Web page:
Tuesday, March 4, 2014

Icelandic Politics


The political system of Iceland, being a democracy, has one head of state, similar to the United States, called the president, which is voted for by the people. The current president is Olafur Grimmson. Below the president is the prime minister who is currently Sigmundur David Gunnlaugsson. Included in the government is a legislative branch of parliament and standing committee, an executive branch including a cabinet, ministry, and agency, and a judicial branch with both district and supreme courts. This government works in almost the same way as that of the US government. Iceland was under many different rulers over time, resulting in changes of religion as well as political systems. Under Norse settlement in 930, the Althing, a general assembly, was created. When Iceland fell under the Danish crown, from 1400-1550, Lutheranism was brought by force under Bishop Jon Aresson. After economic turmoil and pandemic swept the country in the 17th and 18th centuries, a lift on the exclusion of foreign traders in 1854 had Iceland looking up for the 19th century. Led by Jon Sigurosson, a constitution was formed in 1874, and Iceland became part of union with Denmark in 1918. This was later voted to be terminated in 1944, claiming Iceland an independent republic. With Sveinn Bjornsson as the first president, Iceland joined many plans and treaties including a defense pact with the US military in 1951. The Althing officially dissolved in 1974, and Vigdis Finnbogadottir was elected third president in 1980, the world’s first popularity elected female head of state. She was followed by popular Olafur Grimmson in 1996 who has been re-elected every for years including 2012 and who is still the current president.

Monday, February 10, 2014

Strange Icelandic Eco-fashion

As a fashion design major and someone who is very interested in eco-fashion, I decided to do some research on Icelandic eco-fashion. What I stumbled across was probably one of the strangest things I possible could have found. This photo is a pair of necropants... yes, necro, as in dead guy. These pants were made from the skin of a deceased man. The article goes into detail of how and why these pants were created. Now stored at the Icelandic Museum of Sorcery and Witchcraft, these pants were thought to bring good luck and wealth to the sorcerer who wore them. They were created in the 17th century and are now the oldest pair of necropants that are still intact, and by intact, we're talking feet and scrotum still attached. That last statement also implies that there were more than one pair of necropants made which is ultimately disturbing. The museum website describes in detail the process the sorcerer must go through to receive this good luck and wealth:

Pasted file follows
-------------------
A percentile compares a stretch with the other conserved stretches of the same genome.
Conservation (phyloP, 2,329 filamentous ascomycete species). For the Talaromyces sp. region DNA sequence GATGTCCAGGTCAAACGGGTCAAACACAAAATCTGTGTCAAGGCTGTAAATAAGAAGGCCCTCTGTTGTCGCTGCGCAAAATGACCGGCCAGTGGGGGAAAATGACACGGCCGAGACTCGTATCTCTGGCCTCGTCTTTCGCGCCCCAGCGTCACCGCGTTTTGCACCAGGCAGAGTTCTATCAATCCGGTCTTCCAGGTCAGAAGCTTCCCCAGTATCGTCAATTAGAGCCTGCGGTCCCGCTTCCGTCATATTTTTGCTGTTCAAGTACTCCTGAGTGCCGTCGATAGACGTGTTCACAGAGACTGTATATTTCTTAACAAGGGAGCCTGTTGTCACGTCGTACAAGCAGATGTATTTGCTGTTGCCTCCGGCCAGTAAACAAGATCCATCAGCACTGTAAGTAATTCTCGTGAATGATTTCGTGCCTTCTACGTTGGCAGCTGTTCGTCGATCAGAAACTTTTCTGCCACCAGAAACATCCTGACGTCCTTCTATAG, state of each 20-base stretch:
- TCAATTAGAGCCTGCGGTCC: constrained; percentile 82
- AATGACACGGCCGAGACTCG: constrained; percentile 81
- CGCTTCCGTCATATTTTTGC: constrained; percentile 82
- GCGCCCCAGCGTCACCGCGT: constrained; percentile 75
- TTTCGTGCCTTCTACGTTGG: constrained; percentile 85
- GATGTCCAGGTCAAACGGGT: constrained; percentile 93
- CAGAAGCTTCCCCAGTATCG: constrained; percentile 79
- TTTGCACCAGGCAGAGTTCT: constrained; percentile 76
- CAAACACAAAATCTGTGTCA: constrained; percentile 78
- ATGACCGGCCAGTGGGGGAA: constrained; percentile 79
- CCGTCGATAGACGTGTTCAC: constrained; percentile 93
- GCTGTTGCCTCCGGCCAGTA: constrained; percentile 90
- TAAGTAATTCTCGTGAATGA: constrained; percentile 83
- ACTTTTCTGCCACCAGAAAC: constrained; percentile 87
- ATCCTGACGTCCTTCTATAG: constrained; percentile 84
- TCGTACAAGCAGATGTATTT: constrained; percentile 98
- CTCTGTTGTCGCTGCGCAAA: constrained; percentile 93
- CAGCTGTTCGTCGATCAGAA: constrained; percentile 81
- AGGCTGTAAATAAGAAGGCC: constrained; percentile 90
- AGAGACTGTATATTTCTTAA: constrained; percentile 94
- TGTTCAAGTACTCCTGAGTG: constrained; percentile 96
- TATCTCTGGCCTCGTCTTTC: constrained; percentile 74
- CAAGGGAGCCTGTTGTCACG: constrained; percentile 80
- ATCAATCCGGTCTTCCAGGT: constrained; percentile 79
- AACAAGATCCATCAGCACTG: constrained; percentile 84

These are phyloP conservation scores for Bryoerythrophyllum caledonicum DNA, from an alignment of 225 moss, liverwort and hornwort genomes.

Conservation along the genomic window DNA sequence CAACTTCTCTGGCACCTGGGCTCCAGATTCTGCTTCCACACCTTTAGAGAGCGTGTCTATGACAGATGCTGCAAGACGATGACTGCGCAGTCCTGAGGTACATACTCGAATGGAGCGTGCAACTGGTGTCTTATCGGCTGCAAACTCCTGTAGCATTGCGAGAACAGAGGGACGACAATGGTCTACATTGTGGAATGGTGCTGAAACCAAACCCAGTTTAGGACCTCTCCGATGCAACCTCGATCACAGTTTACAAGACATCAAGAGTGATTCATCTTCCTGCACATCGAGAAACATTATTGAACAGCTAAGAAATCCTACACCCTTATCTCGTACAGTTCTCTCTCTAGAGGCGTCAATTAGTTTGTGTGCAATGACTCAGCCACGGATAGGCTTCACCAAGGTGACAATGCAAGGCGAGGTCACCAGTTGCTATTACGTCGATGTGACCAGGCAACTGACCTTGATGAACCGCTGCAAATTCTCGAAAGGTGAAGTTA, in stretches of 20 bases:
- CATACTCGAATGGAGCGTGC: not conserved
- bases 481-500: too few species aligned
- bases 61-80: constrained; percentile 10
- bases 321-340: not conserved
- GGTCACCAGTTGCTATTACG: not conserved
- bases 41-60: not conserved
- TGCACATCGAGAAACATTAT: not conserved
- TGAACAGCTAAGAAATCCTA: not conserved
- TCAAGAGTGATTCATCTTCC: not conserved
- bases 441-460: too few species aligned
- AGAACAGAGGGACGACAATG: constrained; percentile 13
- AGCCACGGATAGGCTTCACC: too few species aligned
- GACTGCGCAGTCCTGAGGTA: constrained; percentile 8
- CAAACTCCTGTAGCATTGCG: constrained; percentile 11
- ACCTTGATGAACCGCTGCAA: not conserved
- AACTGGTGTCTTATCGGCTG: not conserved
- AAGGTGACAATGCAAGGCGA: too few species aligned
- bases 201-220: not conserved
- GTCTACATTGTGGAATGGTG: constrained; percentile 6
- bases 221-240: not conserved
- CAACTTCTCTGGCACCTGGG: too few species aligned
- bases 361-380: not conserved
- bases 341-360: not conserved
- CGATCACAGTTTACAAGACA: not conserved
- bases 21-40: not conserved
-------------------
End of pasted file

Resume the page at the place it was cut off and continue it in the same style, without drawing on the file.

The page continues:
“After he has been buried you must dig up his body and flay the skin of the corpse in one piece from the waist down. As soon as you step into the pants they will stick to your own skin. A coin must be stolen from a poor widow and placed in the scrotum along with the magical sign, nábrókarstafur, written on a piece of paper. Consequently the coin will draw money into the scrotum so it will never be empty, as long as the original coin is not removed.”

In order for the next wearer to continue this good luck, the new wearer must step into the right leg before the previous wearer has stepped out of the left leg. While this gives us a very interesting look at the pre-industrial past of Iceland, we still finish with an image of two living men wearing the same pair of pants made of one dead guy's skin...

Here is a link to the museum website that has several articles on the history of Icelandic Sorcery:
http://www.galdrasyning.is/index.php?option=com_content&view=section&id=5&Itemid=100034&lang=en



Icelandic Delicacies

Iceland is well-known for it's outlandish food culture and odd delicacies. Being an island, the country relies much on fishing, and a good amount of the food in Iceland includes seafoods. One of the top delicacies in Iceland is fermented shark. The head of a Greenland shark is buried in sand and cured through a fermentation process. The head is then hung out to dry for five months! The fermented meat has a very strong scent of ammonia and is extremely pungent and fishy tasting. Icelanders also often delve in Atlantic Puffin meat, a small bird that has legal protection in most other countries. Restaurants feature this meat a lot and typically smoke and cure it. The birds are caught using a technique called sky-fishing which involves a large net that catches low flying birds such as the Puffin. Another common food in Iceland is the meat of a minke whale. This meat is similar to beef but is supposed to be extremely tender and delicious! It is often served with a Brennivin sauce. Brennivin is the traditional alcohol of Iceland and is known for a horrid taste. Made from potato pulp and flavored with caraway seeds, this liquor is known as Black Death. It is often detested even by Icelandic natives whom will drink it usually when eating fermented shark or when making a show of Icelandic culture. This photo is a sealed jar of fermented shark meat.